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Revised Draft of Lower Athabasca Regional Plan highlights Alberta’s Cavalier attitude towards environmental protection and Indigenous Rights

30 Aug 2011

Edmonton — Alberta’s Government’s Department of Sustainable Resource Develop released their latest draft of the disputed Lower Athabasca Region Plan (LARP) leaving little to be desired by both environmental groups and First Nations alike. Previous draft’s had both groups unanimously agreeing that LARP left loopholes allowing for exemptions to environmental standards and led to a further degradation of constitutionally protected treaty rights.  This recent draft is an insult to both groups as it did little to incorporate previous recommendations largely ignoring growing concerns to protect critical habitat of caribou and vital Indigenous traditional territories and rights.

Many First Nation groups are still trying to unravel how this new draft will impact their rights and territories but John Rigney, who works for the Athabasca Chipewyan First Nation stated “Sections on Aboriginal input on pages 33 and 63 highlights that the government of Alberta has chosen to be willfully blind to the input of First Nation governments as well as to many court rulings on First Nation rights.  The government seems to be fully prepared to trample the Aboriginal people of the north as it has done for so long in the agricultural regions of the province.  This new draft of the LARP trumpets Alberta's uninformed disregard for Treaty 8 and the Constitution for the world to see, as well as its cavalier attitude toward environmental protection.”

Eriel Deranger, Interim Executive Director of Sierra Club Prairie commented on the recent release of the revised LARP, "Despite major efforts by both local citizens and First Nations to put forward recommendations for a land use plan that will benefit both the environment and the economy, we see the Government of Alberta disregard these requests and ignorantly turn pristine Boreal ecosystems into dollar signs for corporations.” Eriel went on to state,  “In addition to blatant violation of Indigenous and Treaty rights this plan represents, implementing this plan will come with the real costs of more air and water pollution, more cancer and health problems, and more species pushed to the brink of extinction. It is inevitable this plan will serve to further escalate growing opposition tar sands development and expose the illegitimacy of the Alberta Conservatives as effective decision makers for the province."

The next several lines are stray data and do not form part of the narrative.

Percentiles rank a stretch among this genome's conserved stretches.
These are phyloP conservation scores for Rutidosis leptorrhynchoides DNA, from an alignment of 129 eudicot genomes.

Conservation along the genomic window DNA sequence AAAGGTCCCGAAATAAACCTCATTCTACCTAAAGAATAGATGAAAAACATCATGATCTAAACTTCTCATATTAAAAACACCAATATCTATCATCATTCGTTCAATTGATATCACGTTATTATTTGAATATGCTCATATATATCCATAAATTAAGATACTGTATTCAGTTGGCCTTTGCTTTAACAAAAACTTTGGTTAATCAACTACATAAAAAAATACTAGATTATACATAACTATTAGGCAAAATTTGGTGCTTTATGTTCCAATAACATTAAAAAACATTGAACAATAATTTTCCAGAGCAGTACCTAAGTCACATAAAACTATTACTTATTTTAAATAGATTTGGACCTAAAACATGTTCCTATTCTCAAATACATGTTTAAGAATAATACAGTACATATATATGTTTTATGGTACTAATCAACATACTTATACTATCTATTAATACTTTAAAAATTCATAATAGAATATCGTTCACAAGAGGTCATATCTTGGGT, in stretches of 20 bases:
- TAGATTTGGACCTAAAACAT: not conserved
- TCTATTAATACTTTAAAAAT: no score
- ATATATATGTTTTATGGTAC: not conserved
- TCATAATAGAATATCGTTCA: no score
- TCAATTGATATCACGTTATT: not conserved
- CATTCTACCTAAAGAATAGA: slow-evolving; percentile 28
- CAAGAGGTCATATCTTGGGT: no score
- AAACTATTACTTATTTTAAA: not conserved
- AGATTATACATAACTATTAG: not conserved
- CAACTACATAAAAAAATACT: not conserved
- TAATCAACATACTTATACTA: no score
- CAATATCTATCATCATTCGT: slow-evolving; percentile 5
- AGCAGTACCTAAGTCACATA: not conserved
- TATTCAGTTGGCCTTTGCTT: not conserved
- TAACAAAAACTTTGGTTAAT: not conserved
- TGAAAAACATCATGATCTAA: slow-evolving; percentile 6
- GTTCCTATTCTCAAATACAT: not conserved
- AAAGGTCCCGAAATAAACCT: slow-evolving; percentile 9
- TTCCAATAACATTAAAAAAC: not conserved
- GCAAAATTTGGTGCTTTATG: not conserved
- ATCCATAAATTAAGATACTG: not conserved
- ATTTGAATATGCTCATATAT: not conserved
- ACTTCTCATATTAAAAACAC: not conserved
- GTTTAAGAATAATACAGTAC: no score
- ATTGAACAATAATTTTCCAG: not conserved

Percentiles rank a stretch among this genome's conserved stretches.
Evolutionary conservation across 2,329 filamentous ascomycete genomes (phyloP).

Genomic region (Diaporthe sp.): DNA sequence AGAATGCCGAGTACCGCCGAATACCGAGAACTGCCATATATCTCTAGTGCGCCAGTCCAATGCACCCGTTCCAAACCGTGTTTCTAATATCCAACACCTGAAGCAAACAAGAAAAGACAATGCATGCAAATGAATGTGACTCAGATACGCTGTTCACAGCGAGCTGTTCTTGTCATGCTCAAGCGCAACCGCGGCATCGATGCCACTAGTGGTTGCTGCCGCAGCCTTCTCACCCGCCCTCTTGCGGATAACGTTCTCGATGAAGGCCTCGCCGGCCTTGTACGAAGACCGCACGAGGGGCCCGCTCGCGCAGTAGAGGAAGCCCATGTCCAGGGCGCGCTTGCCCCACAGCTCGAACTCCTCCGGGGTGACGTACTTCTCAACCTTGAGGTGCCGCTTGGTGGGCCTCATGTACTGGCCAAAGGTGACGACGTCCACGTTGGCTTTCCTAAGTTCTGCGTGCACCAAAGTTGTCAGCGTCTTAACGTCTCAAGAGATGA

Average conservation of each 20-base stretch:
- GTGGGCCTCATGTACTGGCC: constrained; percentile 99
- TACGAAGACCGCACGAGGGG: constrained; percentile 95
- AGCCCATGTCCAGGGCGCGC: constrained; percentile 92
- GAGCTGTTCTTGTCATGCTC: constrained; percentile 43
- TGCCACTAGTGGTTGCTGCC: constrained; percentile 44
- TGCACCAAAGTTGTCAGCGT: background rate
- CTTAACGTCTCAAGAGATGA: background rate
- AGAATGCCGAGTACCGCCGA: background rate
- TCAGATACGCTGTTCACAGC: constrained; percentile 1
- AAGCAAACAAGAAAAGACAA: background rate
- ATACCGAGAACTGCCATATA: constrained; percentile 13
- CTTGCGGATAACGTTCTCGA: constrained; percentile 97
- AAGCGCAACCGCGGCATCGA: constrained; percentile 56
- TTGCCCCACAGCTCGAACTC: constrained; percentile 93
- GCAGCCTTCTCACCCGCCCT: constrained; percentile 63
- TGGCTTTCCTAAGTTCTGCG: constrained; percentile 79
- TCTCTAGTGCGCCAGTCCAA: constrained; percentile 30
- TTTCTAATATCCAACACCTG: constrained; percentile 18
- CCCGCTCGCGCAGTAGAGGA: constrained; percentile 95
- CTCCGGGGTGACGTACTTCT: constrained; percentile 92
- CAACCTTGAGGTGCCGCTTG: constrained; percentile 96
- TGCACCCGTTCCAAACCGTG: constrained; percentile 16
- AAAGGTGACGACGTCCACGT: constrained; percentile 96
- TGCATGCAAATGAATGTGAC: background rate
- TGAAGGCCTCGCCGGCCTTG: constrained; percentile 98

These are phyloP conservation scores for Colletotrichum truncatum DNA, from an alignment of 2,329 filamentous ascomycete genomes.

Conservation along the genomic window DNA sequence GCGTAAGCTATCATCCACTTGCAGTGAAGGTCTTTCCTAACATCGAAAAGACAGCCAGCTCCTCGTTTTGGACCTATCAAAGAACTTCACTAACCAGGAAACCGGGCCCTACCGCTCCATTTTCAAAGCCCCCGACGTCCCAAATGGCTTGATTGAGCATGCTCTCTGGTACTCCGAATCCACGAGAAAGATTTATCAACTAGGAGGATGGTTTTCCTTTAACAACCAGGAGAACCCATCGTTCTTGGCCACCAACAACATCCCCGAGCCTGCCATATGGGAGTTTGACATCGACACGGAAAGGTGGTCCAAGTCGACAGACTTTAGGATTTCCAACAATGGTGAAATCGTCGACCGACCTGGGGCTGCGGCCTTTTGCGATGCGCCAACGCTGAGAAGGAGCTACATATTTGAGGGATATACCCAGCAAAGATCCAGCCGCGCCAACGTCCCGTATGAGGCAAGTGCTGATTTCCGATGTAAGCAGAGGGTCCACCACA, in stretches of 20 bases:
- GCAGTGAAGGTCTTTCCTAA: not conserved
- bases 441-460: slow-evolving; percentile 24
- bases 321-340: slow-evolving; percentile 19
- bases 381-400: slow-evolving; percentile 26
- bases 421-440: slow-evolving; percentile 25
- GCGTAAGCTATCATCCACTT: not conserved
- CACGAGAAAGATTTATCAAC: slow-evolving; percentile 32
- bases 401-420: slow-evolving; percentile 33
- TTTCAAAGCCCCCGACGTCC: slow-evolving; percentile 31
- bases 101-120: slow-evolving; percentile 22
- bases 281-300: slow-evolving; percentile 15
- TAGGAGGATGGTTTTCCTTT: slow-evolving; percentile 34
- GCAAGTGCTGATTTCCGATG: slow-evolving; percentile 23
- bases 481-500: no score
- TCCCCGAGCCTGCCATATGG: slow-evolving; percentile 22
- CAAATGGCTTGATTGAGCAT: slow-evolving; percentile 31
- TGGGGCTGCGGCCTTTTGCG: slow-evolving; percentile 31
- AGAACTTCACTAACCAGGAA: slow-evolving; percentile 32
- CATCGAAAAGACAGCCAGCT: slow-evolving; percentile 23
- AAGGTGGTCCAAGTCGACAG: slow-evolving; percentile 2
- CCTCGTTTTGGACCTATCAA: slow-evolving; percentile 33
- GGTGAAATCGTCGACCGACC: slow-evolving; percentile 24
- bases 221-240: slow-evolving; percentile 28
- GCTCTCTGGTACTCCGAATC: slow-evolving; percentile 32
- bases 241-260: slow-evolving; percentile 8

Environmental and First Nation groups are calling for the regional plan to be reviewed by Indigenous knowledge holders and independent scientists to ensure adequate environmental and Indigenous rights protection. Many First Nation groups are continuing to pressure the government for more meaningful avenues of consultation and participation in co-management to ensure traditional lands and treaty rights are fully protected allowing for the continuation of traditional livelihoods in the region.

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For further information: 

  • Eriel Deranger, Interim Executive Director, Sierra Club Prairie 780-903-6598
  • John Rigney,  Special Projects, Athabasca Chipewyan First Nation 780-742-5397
  • Sheila Muxlow, Community Organizer, Sierra Club Prairie 780-660-0312

Posted August 30, 2011 by AEN

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